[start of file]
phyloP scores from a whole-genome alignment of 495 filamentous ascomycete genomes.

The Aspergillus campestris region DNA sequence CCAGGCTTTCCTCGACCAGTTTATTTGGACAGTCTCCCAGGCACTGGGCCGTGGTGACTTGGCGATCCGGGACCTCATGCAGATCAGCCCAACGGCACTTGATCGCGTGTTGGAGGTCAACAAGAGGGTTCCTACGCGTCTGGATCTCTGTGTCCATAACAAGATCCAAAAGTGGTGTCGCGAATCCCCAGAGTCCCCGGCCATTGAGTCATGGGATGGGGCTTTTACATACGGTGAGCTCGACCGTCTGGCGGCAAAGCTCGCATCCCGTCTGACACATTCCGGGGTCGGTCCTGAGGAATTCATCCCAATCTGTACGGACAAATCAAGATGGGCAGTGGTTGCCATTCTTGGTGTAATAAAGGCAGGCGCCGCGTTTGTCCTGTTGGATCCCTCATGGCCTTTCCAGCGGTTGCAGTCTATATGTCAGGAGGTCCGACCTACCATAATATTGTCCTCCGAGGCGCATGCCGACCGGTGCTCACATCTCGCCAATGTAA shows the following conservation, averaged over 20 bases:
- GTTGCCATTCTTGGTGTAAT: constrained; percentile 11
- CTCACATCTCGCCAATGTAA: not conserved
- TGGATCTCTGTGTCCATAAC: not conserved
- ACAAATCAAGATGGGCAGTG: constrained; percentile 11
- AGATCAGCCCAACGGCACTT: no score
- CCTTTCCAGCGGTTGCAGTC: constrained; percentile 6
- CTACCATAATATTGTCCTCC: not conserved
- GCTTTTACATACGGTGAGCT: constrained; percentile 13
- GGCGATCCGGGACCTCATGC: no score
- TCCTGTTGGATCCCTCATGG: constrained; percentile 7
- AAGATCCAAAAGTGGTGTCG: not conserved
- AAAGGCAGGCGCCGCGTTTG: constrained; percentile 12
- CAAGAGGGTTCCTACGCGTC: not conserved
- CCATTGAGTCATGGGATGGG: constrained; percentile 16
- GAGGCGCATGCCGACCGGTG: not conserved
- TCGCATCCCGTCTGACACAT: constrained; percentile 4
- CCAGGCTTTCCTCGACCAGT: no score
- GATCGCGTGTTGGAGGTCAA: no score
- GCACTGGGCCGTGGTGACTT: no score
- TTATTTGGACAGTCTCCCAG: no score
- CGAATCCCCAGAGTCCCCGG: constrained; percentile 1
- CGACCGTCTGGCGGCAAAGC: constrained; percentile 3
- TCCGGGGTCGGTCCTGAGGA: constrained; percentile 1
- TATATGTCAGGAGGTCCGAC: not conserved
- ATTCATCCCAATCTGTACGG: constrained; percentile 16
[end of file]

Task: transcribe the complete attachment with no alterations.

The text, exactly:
phyloP scores from a whole-genome alignment of 495 filamentous ascomycete genomes.

The Aspergillus campestris region DNA sequence CCAGGCTTTCCTCGACCAGTTTATTTGGACAGTCTCCCAGGCACTGGGCCGTGGTGACTTGGCGATCCGGGACCTCATGCAGATCAGCCCAACGGCACTTGATCGCGTGTTGGAGGTCAACAAGAGGGTTCCTACGCGTCTGGATCTCTGTGTCCATAACAAGATCCAAAAGTGGTGTCGCGAATCCCCAGAGTCCCCGGCCATTGAGTCATGGGATGGGGCTTTTACATACGGTGAGCTCGACCGTCTGGCGGCAAAGCTCGCATCCCGTCTGACACATTCCGGGGTCGGTCCTGAGGAATTCATCCCAATCTGTACGGACAAATCAAGATGGGCAGTGGTTGCCATTCTTGGTGTAATAAAGGCAGGCGCCGCGTTTGTCCTGTTGGATCCCTCATGGCCTTTCCAGCGGTTGCAGTCTATATGTCAGGAGGTCCGACCTACCATAATATTGTCCTCCGAGGCGCATGCCGACCGGTGCTCACATCTCGCCAATGTAA shows the following conservation, averaged over 20 bases:
- GTTGCCATTCTTGGTGTAAT: constrained; percentile 11
- CTCACATCTCGCCAATGTAA: not conserved
- TGGATCTCTGTGTCCATAAC: not conserved
- ACAAATCAAGATGGGCAGTG: constrained; percentile 11
- AGATCAGCCCAACGGCACTT: no score
- CCTTTCCAGCGGTTGCAGTC: constrained; percentile 6
- CTACCATAATATTGTCCTCC: not conserved
- GCTTTTACATACGGTGAGCT: constrained; percentile 13
- GGCGATCCGGGACCTCATGC: no score
- TCCTGTTGGATCCCTCATGG: constrained; percentile 7
- AAGATCCAAAAGTGGTGTCG: not conserved
- AAAGGCAGGCGCCGCGTTTG: constrained; percentile 12
- CAAGAGGGTTCCTACGCGTC: not conserved
- CCATTGAGTCATGGGATGGG: constrained; percentile 16
- GAGGCGCATGCCGACCGGTG: not conserved
- TCGCATCCCGTCTGACACAT: constrained; percentile 4
- CCAGGCTTTCCTCGACCAGT: no score
- GATCGCGTGTTGGAGGTCAA: no score
- GCACTGGGCCGTGGTGACTT: no score
- TTATTTGGACAGTCTCCCAG: no score
- CGAATCCCCAGAGTCCCCGG: constrained; percentile 1
- CGACCGTCTGGCGGCAAAGC: constrained; percentile 3
- TCCGGGGTCGGTCCTGAGGA: constrained; percentile 1
- TATATGTCAGGAGGTCCGAC: not conserved
- ATTCATCCCAATCTGTACGG: constrained; percentile 16